“The state needs to invest in greater skilled human capacity to deal with the situation — more investigators, intelligence networks, forensic experts, unified police force and so on.”
Galliers says we need to increase pressure on countries that harbour poachers and poaching syndicates, not just the consumer (or demand) countries.
The government has made agreements or memoranda of understanding with a number of countries on both ends of the poaching chain, including Mozambique and the Lao People’s Democratic Republic (Laos) in South East Asia.
We can “use the situation to leverage greater political will within the African Union for the securing of our countries’ natural assets, and not succumb to the current unsustainable exploitation by other continents, which ultimately leaves Africans worse off,” says Galliers.
“This needs to be translated into tangible improvements in regional law enforcement efforts and sharing of intelligence, which is largely not happening,” says Knight.
It is critical to get a grasp of the end-user market, says Emslie. There is a huge amount of ignorance about the demand countries, about how and why horn is being used and why demand has risen so sharply.
Recent research from WWF-SA shows that one reason may be that rhino horn has become a status symbol — in Vietnam, for example, where wealth has risen sharply and people now sometimes use horn as a status product (a tonic with rich food and drink).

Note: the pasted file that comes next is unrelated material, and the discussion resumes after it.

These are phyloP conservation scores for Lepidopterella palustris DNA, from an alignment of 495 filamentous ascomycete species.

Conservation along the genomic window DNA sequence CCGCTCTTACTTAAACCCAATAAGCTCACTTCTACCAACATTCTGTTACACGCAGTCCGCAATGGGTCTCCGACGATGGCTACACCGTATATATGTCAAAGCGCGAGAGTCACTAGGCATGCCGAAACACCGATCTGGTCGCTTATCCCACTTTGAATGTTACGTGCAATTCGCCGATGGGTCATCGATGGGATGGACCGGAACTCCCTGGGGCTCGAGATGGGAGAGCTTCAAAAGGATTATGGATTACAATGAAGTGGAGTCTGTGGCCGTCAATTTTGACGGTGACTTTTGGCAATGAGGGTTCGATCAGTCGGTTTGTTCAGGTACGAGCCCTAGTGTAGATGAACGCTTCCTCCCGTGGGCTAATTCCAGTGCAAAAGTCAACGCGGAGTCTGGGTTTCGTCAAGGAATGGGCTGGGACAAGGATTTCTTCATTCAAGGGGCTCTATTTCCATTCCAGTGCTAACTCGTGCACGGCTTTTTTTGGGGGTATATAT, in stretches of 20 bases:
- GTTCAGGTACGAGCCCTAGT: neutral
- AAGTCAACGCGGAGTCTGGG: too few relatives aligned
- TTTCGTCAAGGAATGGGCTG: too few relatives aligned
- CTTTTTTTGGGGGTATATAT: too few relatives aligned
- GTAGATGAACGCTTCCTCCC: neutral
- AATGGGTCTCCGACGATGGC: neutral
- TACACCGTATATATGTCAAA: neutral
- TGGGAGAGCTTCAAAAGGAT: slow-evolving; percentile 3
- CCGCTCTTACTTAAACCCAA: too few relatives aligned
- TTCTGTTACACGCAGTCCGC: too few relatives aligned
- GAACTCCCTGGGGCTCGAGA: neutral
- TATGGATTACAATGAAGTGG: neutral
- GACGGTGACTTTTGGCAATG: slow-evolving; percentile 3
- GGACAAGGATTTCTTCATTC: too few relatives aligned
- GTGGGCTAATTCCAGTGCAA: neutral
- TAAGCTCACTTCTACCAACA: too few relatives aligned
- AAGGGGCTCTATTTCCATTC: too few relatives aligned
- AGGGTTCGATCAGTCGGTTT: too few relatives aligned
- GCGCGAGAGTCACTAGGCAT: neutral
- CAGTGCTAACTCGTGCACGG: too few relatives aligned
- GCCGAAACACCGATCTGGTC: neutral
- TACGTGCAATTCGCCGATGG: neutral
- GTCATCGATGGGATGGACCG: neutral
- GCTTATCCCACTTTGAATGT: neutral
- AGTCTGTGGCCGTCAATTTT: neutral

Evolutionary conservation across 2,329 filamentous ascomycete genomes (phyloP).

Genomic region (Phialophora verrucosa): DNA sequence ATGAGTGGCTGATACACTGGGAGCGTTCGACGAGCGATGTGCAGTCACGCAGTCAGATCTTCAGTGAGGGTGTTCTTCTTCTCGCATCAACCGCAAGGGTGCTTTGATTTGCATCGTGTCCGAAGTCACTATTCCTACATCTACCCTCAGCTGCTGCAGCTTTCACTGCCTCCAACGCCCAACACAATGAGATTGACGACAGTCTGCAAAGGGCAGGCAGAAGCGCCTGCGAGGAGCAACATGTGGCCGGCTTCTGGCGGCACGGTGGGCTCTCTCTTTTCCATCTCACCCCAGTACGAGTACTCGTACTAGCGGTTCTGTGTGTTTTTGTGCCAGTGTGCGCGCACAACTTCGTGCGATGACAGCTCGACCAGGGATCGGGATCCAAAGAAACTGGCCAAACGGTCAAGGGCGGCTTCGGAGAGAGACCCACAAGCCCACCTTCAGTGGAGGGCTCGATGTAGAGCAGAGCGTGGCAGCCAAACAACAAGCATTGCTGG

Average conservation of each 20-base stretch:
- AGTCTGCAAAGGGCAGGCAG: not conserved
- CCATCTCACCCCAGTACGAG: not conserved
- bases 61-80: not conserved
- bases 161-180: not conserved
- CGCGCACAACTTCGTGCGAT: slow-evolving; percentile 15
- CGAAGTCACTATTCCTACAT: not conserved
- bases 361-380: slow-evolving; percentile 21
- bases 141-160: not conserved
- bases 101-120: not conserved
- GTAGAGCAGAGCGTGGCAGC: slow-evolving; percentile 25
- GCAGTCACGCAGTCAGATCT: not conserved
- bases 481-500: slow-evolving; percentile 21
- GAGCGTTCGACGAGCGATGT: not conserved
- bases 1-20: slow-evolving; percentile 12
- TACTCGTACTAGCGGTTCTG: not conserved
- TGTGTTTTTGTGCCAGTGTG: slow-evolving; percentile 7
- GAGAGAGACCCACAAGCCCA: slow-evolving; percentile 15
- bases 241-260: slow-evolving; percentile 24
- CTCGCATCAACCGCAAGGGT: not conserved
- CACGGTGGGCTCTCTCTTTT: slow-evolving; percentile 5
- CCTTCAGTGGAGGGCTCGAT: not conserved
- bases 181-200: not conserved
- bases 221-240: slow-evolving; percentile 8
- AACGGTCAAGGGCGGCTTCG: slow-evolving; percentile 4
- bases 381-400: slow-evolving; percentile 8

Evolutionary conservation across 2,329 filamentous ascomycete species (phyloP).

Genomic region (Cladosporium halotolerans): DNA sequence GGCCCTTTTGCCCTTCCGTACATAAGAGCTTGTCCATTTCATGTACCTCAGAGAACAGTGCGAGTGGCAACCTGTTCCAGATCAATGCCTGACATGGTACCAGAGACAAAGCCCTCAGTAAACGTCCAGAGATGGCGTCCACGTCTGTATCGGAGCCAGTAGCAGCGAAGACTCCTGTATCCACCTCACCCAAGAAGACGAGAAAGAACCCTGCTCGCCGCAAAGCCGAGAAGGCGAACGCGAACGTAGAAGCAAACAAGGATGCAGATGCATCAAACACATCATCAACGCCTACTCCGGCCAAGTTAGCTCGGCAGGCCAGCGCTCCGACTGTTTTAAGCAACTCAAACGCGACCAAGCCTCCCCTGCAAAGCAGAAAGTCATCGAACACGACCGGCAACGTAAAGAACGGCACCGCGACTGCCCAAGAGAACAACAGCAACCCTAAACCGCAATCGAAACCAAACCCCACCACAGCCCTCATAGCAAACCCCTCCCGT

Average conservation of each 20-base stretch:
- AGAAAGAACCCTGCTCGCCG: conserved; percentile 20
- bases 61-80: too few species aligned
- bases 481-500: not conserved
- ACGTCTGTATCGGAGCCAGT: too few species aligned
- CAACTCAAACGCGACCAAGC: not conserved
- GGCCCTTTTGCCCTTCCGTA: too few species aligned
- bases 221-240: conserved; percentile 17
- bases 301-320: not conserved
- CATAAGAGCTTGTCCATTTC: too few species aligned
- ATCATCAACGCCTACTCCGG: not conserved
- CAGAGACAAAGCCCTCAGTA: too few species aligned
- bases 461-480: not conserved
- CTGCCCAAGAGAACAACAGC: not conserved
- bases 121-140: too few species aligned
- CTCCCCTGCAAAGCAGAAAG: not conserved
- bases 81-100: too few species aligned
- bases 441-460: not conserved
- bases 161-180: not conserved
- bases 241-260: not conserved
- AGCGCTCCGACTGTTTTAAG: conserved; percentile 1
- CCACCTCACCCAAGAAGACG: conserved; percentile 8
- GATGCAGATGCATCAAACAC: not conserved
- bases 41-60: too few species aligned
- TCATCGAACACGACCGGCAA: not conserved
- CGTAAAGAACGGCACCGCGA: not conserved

“Rhino horn has long formed a component of traditional medicine in Asia, where it was historically prescribed to reduce fever,” states Shaw.
“Recent changes in demand are thought to be linked to new markets in Vietnam, where it is now used as a detoxification health tonic and hangover cure.
Horn is also believed to be finding its way to China. Emslie says: “Of course, you’re dealing with a black market, which makes it difficult to figure out what’s going on.”
Tackling this crisis is a very complex task.
“I think we still need to improve the co-ordination between all parties involved in the fight against this scourge,” says Galliers.
“I do believe that there is still scope for far greater political will from the highest level. The threat and risks of not getting on top of this does and will impact on the country’s economy, society and obviously the natural environment.
“We need every relevant department to come to the party to deal with this: the department of justice, international affairs and so on. A detailed national rhino security management plan is needed.
“Success is dependent upon numerous issues working together,” says Knight.
He has common concerns with other experts, such as the need for political will, better monitoring and permitting, increased resources and manpower devoted to busting organised crime networks and improving on-the-ground protection.
He also singles out greater beneficiation of the resource, exploring other forms of revenue generation opportunities and job creation opportunities, international co-operation and communication, and sharing of intelligence.
“Without these we have a difficult road ahead,” he says.
This article forms part of a supplement paid for by Nedbank. Contents and photographs were supplied and signed off by Nedbank